Review: HAIRSPRAY–Theatre Aquarius, Hamilton, Ont.

by Lynn on December 10, 2019

in The Passionate Playgoer

At Theatre Aquarius, Hamilton, Ont.

Book by Mark O’Donnell and Thomas Meehan

Music by Marc Shaiman

Lyrics by Scott Wittman and Marc Shaiman

Directed by Mary Francis Moore

Musical director, Reza Jacobs

Set by Patrick Clark

Costumes and provided by Maine State Music Theatre

Lighting by Gail Ksionzyk

Sound by Anna-Maria Grant

Choreography by Robin Calvert

Cast: Brittany Banks

Patrick Brown

Saphire Demitro

Keisha T. Fraser

Aaron Hastelow

Jeremy Carver-James

Hailey Lewis

Monique Lund

Larry Mannell

Andrew McAllister

Jade Repeta

And others..


The Story.  Hairspray is based on the 1988 film of the same name by John Waters. That was then adapted into Hairspray the award winning 2002 Broadway musical, with the book by Mark O’Donnell and Thomas Meehan, music by Marc Shaiman and lyrics by Scott Wittman and Marc Shaiman.

It’s 1962, Baltimore, Maryland. Tracy Turnblad is a teen who just wants to be a dancer on The Corny Collins Show, a local tv show.  When she goes to audition in open auditions she is made fun of by the show’s snooty producer Velma Van Tussle because Tracy is overweight. But Tracy dances with joy and Corny Collins feels she is the kind of participant the show needs.

One day in the year is set aside for Negro teens to participate in the show.  In true open-hearted spirit Tracy also feels that every day should be Negro Day and says so.  She believes that the show should be integrated.  Tracy is encouraged by her loving parents, Edna, a stay-at-home Mom who takes in laundry to help with the finances and Wilbur her wonderful father who owns a joke store. Their decency helps Tracy  deal with the thorny issues of body shaming, segregation and racism.

The Production. This is a local Canadian production of Hairspray playing at Theatre Aquarius in Hamilton. It is joyful, glorious and beautifully done in every way thanks to the direction of Mary Francis Moore who directs with imagination, sensitivity and humour and all the people surrounding her.

Patrick Clark’s set is beautifully, efficiently designed and bursting with colour. It’s almost akin to Technicolor that makes it all seem otherworldly. But the serious aspects of the show-racism, body-shaming, corruption and bribery—are there in stark relief. Set pieces move on and off with efficiency.

The show starts off with a bang with the up-beat, “Good Morning Baltimore” with Tracy (Saphire Demitro) in bed. The scene is presented as if we are looking down from the ceiling as Tracy wakes up. In fact she’s standing up with the bed behind her as if she’s ‘in’ it, with the covers pulled tight around her as she sings. Then she flips the covers aside, ready to greet the day. Saphire Demitro instils a joy and optimism in Tracy that makes her indomitable. Her voice is strong and her dancing is effortless. She presents a character who is easy to love she is so open-hearted.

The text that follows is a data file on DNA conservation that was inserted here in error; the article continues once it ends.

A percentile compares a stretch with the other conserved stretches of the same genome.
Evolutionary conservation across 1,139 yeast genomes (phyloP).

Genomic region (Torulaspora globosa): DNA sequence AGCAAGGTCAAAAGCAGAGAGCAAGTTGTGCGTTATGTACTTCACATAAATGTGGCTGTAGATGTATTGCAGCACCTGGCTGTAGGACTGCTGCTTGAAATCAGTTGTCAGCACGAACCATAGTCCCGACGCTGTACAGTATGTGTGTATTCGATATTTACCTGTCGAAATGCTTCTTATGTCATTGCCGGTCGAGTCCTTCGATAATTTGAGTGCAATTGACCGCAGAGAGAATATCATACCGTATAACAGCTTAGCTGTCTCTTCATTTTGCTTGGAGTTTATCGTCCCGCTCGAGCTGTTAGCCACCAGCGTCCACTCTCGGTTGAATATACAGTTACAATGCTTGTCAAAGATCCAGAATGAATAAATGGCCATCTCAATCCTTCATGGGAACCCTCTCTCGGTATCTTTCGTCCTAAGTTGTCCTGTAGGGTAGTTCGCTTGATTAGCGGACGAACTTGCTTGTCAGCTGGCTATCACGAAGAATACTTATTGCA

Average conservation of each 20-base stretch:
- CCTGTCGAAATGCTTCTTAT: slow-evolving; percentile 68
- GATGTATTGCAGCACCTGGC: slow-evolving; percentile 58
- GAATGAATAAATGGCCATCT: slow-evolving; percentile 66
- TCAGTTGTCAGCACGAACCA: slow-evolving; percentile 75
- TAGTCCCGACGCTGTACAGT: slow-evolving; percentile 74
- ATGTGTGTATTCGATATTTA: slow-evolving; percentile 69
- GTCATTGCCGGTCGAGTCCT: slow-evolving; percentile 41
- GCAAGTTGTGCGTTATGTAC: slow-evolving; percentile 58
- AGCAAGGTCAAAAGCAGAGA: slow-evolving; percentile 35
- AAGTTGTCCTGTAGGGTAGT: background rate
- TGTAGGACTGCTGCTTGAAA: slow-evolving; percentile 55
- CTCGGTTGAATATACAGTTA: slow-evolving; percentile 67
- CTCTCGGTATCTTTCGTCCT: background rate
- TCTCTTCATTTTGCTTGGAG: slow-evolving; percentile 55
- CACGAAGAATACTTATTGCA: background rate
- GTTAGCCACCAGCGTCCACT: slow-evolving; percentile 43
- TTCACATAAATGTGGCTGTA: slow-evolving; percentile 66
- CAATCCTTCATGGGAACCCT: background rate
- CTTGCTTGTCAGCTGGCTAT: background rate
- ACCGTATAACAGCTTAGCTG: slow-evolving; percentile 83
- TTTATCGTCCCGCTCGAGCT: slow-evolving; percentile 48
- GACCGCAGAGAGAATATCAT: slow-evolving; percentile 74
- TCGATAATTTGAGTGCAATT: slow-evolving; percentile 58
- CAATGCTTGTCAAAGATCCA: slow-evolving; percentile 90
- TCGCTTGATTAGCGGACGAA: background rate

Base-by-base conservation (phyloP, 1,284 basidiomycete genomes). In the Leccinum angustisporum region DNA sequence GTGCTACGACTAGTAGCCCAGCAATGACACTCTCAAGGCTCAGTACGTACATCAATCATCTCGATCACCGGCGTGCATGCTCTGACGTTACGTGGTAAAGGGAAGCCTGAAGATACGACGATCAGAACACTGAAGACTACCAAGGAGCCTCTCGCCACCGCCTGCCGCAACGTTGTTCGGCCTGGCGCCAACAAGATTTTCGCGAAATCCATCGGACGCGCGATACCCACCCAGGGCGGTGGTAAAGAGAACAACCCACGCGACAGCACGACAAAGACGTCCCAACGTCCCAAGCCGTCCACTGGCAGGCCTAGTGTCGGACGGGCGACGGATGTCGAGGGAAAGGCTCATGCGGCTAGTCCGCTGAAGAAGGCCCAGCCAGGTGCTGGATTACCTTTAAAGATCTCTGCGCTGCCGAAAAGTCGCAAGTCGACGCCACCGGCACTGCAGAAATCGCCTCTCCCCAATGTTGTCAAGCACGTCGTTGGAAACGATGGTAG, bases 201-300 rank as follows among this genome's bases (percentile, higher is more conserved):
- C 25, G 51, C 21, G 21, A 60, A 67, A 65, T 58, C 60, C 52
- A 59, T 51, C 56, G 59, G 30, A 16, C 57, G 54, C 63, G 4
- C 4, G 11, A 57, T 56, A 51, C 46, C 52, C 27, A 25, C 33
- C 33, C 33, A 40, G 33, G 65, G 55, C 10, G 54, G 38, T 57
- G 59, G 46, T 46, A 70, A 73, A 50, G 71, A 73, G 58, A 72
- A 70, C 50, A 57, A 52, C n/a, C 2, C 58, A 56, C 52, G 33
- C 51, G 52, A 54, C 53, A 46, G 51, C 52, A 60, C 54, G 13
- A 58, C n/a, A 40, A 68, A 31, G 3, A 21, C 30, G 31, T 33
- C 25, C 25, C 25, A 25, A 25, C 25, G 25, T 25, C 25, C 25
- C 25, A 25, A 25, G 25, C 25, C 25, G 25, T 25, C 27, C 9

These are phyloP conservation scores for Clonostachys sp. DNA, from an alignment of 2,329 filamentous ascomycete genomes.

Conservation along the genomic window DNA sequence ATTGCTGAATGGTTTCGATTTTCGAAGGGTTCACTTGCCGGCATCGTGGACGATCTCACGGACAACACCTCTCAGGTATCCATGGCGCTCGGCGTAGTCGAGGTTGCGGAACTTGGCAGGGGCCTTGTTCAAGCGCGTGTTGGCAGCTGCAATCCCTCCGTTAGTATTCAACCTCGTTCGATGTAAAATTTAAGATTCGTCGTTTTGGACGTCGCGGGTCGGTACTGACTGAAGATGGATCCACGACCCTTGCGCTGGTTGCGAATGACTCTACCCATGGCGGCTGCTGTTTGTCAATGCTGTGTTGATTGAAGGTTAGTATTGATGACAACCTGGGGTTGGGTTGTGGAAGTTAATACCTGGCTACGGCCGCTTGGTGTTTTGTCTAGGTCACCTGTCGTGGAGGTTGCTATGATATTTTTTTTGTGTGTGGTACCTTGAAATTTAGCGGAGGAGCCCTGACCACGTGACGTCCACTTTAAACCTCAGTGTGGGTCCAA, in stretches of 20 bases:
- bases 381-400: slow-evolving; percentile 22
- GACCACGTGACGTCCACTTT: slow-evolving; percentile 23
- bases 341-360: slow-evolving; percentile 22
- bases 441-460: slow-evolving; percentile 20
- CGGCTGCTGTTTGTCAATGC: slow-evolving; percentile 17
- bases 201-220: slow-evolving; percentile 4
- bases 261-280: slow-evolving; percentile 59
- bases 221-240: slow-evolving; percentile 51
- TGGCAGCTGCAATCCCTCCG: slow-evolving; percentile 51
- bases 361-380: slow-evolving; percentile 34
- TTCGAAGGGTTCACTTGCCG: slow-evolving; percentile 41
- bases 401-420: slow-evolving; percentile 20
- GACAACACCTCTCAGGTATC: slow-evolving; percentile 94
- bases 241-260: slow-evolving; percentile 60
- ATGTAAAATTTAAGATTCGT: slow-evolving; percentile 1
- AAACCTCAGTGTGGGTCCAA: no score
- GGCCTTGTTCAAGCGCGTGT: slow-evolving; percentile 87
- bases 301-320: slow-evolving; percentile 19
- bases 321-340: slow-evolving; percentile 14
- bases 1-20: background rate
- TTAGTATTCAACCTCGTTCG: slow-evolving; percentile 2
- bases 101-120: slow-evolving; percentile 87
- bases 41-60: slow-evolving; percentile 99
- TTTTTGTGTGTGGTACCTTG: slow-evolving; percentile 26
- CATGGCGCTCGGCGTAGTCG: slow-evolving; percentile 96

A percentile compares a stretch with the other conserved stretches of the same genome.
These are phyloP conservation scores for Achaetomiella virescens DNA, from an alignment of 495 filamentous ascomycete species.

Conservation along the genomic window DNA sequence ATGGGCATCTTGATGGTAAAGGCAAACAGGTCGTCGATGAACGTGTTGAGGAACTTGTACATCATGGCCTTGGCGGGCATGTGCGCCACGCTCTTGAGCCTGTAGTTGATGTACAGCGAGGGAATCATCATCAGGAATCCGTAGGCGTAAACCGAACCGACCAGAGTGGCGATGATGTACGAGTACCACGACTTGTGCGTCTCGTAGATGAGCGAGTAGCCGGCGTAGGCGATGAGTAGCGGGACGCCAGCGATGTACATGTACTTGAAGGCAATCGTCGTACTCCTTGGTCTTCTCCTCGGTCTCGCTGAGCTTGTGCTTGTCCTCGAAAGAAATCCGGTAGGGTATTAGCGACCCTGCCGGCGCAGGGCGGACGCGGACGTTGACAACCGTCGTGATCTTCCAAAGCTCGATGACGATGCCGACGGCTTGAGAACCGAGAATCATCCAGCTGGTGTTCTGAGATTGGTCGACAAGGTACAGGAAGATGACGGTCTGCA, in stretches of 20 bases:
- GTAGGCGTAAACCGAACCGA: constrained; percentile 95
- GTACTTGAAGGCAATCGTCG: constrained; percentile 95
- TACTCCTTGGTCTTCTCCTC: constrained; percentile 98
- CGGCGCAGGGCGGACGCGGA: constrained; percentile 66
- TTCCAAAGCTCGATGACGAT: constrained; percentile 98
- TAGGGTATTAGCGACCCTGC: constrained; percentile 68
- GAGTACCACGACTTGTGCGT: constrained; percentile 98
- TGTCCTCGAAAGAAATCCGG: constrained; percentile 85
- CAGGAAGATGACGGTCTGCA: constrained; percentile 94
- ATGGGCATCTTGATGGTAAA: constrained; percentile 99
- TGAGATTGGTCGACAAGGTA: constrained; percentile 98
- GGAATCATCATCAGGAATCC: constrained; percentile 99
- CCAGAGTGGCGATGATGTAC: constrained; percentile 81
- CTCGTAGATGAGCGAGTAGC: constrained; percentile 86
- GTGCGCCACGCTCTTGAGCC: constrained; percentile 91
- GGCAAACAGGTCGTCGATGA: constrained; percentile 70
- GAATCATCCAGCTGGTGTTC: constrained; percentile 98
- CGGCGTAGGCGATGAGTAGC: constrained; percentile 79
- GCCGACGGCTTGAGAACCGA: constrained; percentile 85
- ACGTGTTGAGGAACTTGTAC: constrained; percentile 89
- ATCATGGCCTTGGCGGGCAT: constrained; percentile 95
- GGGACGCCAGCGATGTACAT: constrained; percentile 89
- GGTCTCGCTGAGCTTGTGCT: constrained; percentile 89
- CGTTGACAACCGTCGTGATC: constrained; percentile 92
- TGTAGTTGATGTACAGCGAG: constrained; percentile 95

Patrick Brown plays Tracy’s loving, wise mother Edna—yes a man plays the mother in every production of Hairspray. This is not a camp performance. This is a performance of a large woman (Patrick Brown obviously wears a ‘fat suit’) who has a certain grace but is embarrassed about her size. Edna is a woman who has put her dreams of being a designer aside, to stay at home mending and ironing other people’s clothes. She is wise to the hurts of body shaming and tries to protect her daughter from the same treatment. She and her husband Wilbur (a charming, loving performance by Larry Mannell) have given Tracy the confidence to face the world because of their love.

Monique Lund plays Velma Von Tussle, the condescending producer of the TV show who wants to keep Tracy and people of colour off the show. Velma is the person you love to hate because Monique Lund plays her so well.

Robin Calvert has choreographed an ensemble that is believable in 1962 but does not look dated. The dancers are vibrant and energetic.

The production is classy, smart, joyful. Loved it. See it.

Comment. Hairspray has all the hallmarks of a typical big, blaring Broadway musical: it has a pulsing score by Marc Shaiman; clever lyrics by Scott Wittman and Marc Shaiman, and rousing dance numbers. But writers Mark O’Donnell and Thomas Meehan have written a book full of consequence (and is true to the spirit of the film by John Waters). They have taken the odious subjects of body shaming and racism among others and dealt with them head on.  Director Mary Francis Moore and her splendid company have brought it boldly to the stage. See it.

Theatre Aquarius Presents:

From: Nov. 27, 2019.

Closes: Dec. 24, 2019.

Running Time: 2 hours, 30 minutes, approx.


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